Having finally watched Babylon 5 for the first time (check out my posts for that series at my Babylon 5 Hub), I decided to dive into the novels. I’ll be reading them largely in publication order and reviewing them individually as we go along. Please do not spoil later books for me. There will be SPOILERS for the book reviewed going forward.

Betrayals by S.M. Stirling

S.M. Stirling is a well-known name in speculative fiction, largely due to his alternate history Draka novels. I’ve not read those books, as I’ve long been intimidated by finding a random one on a library or bookstore shelf, cracking the cover, and seeing a lengthy list of books I ought to read first. Betrayals shows me Stirling is capable of weaving an intriguing yarn, but it doesn’t really capture the feel of Babylon 5.

The main story centers around two primary points of conflict: the first is a gathering of Centauri and Narn diplomats on Babylon 5; the second is the revelation of a pair of T’ll, apparently long-time enemies of the Narn. The Narn, apparently, are the occupying forces on the planet T’ll, and this leads to a deep and abiding enmity between their peoples. With these stages set for conflict, the novel had a feeling that it should have huge implications, but the plot ultimately plays out at too small a scale for it to fully sell its premise.

One reason I say this is that the T’ll-Narn conflict is, to my knowledge, entirely contained within this novel. I looked up “T’ll” in the Babylon 5 Encyclopedia and came up empty, unless I was looking the wrong places. With that in mind, it makes it difficult to fathom how an apparently generations-spanning hatred and conflict can fit into this novel. That question is made especially difficult when it gets boiled down to such a microcosm of conflict that we’re simultaneously supposed to believe has much wider implications. I like the idea of this as a central conflict. The Narn occupying a planet and on a small scale and being devastated by the Centauri in a broader scale, upscaled conflict that is similar makes for quite the potential for a parable or deeper meaning somewhere. That never seems to happen, and we never really get the payoff that such a premise promises as a possibility.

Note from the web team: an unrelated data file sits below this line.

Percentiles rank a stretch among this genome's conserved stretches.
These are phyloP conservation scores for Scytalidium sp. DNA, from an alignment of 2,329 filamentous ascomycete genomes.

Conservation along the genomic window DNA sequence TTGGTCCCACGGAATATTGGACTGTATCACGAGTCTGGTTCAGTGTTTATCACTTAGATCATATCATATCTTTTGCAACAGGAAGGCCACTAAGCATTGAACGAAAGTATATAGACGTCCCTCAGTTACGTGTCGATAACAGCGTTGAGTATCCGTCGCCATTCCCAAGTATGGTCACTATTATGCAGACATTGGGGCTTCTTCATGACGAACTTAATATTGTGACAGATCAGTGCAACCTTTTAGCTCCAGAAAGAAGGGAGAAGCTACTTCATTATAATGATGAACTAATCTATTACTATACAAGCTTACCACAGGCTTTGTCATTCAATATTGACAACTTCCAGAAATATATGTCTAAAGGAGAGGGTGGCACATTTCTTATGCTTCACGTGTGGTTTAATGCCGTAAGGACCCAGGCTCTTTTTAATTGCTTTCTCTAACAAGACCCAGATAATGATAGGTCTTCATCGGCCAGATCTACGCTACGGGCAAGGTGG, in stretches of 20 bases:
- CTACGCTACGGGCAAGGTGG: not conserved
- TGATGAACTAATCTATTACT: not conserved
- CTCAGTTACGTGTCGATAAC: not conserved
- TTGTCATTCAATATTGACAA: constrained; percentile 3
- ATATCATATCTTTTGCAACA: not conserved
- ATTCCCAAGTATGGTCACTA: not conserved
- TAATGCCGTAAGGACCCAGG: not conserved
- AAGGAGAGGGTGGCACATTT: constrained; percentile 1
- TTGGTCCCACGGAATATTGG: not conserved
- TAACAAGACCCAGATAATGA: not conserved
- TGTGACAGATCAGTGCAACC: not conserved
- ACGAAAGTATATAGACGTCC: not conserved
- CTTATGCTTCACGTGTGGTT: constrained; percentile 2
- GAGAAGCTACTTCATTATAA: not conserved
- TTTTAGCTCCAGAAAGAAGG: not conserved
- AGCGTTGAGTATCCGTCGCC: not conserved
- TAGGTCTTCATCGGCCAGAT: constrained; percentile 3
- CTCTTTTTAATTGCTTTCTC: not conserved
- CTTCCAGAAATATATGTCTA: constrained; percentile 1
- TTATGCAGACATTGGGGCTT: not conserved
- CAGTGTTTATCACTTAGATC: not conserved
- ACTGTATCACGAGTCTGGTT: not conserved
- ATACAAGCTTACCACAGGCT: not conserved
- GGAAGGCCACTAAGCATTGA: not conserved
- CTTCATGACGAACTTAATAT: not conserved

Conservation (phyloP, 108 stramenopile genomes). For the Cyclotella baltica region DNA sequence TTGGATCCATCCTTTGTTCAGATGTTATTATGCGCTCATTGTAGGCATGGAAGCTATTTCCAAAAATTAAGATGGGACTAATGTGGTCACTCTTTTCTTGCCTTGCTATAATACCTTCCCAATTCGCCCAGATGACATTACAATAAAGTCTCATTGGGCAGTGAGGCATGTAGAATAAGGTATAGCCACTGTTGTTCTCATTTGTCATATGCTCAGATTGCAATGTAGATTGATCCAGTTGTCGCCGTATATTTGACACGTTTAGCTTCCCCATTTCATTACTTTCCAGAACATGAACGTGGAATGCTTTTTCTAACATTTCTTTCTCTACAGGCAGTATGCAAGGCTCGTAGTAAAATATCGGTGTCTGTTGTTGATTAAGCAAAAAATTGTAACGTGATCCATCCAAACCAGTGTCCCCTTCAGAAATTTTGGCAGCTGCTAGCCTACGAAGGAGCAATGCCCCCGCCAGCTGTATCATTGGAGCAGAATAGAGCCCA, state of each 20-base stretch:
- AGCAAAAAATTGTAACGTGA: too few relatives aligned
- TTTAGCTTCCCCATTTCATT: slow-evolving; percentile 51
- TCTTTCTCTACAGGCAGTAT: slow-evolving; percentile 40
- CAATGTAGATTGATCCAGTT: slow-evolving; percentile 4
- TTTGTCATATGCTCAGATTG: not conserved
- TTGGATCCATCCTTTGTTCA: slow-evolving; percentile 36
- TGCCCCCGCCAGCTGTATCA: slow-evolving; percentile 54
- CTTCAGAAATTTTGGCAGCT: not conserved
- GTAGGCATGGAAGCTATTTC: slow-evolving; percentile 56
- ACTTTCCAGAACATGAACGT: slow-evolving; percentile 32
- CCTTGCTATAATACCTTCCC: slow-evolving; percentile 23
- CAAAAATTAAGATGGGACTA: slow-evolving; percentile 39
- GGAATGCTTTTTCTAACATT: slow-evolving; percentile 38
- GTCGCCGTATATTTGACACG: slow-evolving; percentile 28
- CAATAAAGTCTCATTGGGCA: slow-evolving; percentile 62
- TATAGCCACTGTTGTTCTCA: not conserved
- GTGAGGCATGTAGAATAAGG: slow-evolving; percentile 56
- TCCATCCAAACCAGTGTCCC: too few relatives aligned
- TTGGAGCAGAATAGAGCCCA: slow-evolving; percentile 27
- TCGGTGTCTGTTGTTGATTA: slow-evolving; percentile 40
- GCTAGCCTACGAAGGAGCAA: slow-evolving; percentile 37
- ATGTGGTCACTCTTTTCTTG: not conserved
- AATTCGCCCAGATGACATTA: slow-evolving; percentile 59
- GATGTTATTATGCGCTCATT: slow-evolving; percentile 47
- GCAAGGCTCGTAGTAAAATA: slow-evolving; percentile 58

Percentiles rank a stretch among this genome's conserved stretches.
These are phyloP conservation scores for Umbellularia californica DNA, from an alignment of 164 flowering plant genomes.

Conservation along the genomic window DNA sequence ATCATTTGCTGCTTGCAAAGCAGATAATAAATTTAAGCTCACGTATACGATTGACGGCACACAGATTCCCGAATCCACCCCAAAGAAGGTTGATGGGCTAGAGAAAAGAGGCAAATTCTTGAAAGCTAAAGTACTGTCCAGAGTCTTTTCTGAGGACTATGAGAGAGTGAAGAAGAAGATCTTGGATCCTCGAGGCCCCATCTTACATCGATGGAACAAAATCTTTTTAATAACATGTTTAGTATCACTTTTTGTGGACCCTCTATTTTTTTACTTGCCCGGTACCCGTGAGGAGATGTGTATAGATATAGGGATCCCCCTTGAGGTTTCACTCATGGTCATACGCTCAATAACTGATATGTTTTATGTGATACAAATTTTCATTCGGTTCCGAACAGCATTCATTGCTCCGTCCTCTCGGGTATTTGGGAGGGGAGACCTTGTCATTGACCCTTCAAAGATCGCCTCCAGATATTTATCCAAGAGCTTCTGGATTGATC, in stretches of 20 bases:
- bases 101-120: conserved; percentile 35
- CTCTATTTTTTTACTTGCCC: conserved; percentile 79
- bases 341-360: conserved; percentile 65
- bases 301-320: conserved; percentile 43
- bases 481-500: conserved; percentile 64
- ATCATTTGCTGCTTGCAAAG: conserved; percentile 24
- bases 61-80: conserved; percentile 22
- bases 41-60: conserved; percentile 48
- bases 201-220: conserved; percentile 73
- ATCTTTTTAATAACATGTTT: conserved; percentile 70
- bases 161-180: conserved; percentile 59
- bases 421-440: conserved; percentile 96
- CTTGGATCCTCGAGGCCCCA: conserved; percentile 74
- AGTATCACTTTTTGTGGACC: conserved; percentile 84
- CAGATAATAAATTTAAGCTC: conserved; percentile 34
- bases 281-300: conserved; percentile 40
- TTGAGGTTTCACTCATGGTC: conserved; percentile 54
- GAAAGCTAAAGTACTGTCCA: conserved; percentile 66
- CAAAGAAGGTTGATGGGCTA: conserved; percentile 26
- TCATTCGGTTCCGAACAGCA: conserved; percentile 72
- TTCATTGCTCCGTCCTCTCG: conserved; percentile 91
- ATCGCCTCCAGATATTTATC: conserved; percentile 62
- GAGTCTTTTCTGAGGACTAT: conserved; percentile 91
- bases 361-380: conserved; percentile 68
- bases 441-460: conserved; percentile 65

Centering this planetary conflict in the midst of the wider Centauri-Narn conflict, again, hints at a broader possibility here, but because this is set in the Babylon 5 universe, and not in an abstract, standalone science fiction novel, we have to deal with it not making much sense of how many characters act. There are a few fun moments with Mollari, but G’Kar seems out of sorts the whole time, seeming out of character nearly every time he appears on the page.

All of this is unfortunate, because there are other cool scenes set within this novel, such as the smuggling of the T’llin twins in as statues. It doesn’t make a ton of sense and requires a little more science = magic than we’re used to in Babylon 5, but it’s a great idea nonetheless. Garibaldi has some okay character moments, but they are few and far between. Much of the rest of the main cast seems shadows in the background. Again, this would be a fine decision if the rest of the story managed to maintain a sense of well, making sense in Babylon 5’s established operating grounds.